This is a good way to have fresh herbs during the warm months. I’ve also seen those inside ones you can buy, but haven’t really experienced them. Have you guys? Yet another reason I’m excited about eventually getting a house (in addition to having a bigger shower, a bigger kitchen and even the smallest office possible) is have a little garden out back to grow some veggies and herbs. That takes the whole buying local thing to a whole different level!

Wife Lessons: The Green Onion Trick

As I mentioned in the first Wife Lessons post, my lovely wife knows all kinds of food tricks and tips. She gets them from talking to her mom and watching food shows and then passes them along to me. I believe this one came from one of those Top Chef or Next Food Network Star between-commercial clips where the contestants give you a good cooking idea. I didn’t get it from them, though, I got it from my wife.

Anyway, the idea is that, when you buy green onions, you probably don’t use all of them, right? So, you can put them in a cup with water and they’ll keep growing. Simple as that. When the ends get a little brown, I just give them a trim and we’re good for another few days. It works great.

I’ve had the onions in this picture for a few weeks now. Usually, I forget to water them and they die, but only after I’ve gotten more than a good use out of them. I’ve been watering this batch a lot more because…our cat Milo will not stop drinking from the cup. Instead of becoming just another thing on the shelf, we notice it more while laughing at our goofy cat.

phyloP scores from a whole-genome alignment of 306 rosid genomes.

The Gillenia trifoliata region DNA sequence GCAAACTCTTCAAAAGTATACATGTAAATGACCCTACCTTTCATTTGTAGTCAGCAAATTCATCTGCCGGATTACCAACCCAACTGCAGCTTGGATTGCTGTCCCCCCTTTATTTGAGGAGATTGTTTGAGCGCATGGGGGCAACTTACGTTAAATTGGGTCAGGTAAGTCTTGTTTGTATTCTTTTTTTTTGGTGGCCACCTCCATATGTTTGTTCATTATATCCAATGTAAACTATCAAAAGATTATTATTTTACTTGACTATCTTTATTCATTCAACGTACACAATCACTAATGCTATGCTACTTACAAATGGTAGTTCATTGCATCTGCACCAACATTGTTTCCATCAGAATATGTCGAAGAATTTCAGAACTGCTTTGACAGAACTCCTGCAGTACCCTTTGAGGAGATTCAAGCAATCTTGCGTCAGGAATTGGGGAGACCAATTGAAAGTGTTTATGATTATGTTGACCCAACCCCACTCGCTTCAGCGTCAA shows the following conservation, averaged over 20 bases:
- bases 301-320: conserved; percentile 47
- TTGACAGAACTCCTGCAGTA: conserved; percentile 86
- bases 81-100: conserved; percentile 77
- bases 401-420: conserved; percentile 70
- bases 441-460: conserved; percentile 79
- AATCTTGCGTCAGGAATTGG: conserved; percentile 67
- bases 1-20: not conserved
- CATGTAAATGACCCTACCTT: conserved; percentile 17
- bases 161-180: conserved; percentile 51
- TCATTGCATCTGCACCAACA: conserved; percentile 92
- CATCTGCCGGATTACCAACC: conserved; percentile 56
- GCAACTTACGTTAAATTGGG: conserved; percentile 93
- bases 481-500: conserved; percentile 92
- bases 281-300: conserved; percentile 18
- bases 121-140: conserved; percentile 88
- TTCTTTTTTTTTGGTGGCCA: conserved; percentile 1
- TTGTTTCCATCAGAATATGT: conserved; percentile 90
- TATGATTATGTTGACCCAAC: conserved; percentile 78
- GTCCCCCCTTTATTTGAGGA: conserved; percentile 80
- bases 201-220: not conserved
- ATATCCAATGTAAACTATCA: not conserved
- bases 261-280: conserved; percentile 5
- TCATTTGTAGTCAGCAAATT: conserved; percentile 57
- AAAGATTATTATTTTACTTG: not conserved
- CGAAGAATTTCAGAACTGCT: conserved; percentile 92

Bonus Food Pics: Texas Burrito & Mojito

Unfortunately, I can’t figure out how to spell the name of the Mexican place my wife and I went to last week, so I can’t sufficiently plug them. It’s an alright place we’ve been to a few times that’s generally quick and has solid food. Not mindblowing by any means, but a good place to go if you just want some simple Mexican food. I got the above Texas Burrito which was good and a mojito that lacked a certain amount of sweetness which made it kind of bland. Even so, it was nice to get out of the house after all the Hurricane Irene nonsense. Also, don’t their tables look like they have monster faces burned into them?!

Cooking A Sausage Omelet

One evening last week I remembered that I had a pair of sausage links in the freezer. I think I used them for a meatball or meatloaf recipe, can’t remember. Anyway, having eaten that night’s dinner, I realized I’d need something to eat for lunch the next day and started thawing them out. My plan was to combine what I had around the house which included three eggs, a little milk, a garlic glove, half of a very small onion and some cheddar cheese. Sounds like perfect omelet fixins to me!

My first step when making an omelet involves sauteing some chopped onion and garlic in olive oil until brown. While that cooks, I crack and beat a trio of eggs in a bowl. I use a fork instead of a whisk because that’s how we used to beat eggs back when I was making egg sandwiches at the bagel place. I then pour a little milk in–about a tablespoon–and mix it all together. The milk adds some fluffiness to the proceedings (another trick learned at the bagel place, we would add a little creamer cup to our break food to make them better than the ones we served to customers).